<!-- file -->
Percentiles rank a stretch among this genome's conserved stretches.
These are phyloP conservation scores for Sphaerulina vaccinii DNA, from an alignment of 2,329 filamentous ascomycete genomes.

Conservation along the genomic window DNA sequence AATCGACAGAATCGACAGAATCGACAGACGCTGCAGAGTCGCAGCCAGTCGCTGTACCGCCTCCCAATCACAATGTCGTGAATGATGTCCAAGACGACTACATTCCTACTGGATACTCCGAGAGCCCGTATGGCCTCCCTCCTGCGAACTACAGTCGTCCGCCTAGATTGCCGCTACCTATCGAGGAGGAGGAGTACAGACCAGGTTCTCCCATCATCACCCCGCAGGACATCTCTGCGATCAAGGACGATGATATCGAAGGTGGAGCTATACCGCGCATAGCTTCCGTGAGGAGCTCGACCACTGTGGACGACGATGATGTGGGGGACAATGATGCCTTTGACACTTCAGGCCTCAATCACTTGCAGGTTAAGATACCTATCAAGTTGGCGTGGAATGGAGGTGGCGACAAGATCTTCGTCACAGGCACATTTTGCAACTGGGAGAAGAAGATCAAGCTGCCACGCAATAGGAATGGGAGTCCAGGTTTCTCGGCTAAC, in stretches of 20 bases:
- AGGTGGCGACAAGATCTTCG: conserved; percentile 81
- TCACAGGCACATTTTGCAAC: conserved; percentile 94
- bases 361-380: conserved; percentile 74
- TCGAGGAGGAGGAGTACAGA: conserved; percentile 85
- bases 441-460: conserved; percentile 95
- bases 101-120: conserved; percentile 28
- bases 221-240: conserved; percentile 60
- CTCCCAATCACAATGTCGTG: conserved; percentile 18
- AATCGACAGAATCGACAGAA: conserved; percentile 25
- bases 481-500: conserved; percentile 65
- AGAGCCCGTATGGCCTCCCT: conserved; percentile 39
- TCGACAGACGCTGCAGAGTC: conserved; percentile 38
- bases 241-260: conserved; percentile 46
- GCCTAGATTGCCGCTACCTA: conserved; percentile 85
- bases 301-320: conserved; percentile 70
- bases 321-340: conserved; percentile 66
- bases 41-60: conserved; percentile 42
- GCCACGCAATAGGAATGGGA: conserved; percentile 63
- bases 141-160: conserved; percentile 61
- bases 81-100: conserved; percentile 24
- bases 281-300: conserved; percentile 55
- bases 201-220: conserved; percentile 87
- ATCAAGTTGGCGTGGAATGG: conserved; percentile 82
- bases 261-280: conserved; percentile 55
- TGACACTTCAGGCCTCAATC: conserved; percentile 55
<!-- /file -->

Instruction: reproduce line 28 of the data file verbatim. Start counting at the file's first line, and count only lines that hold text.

- TGACACTTCAGGCCTCAATC: conserved; percentile 55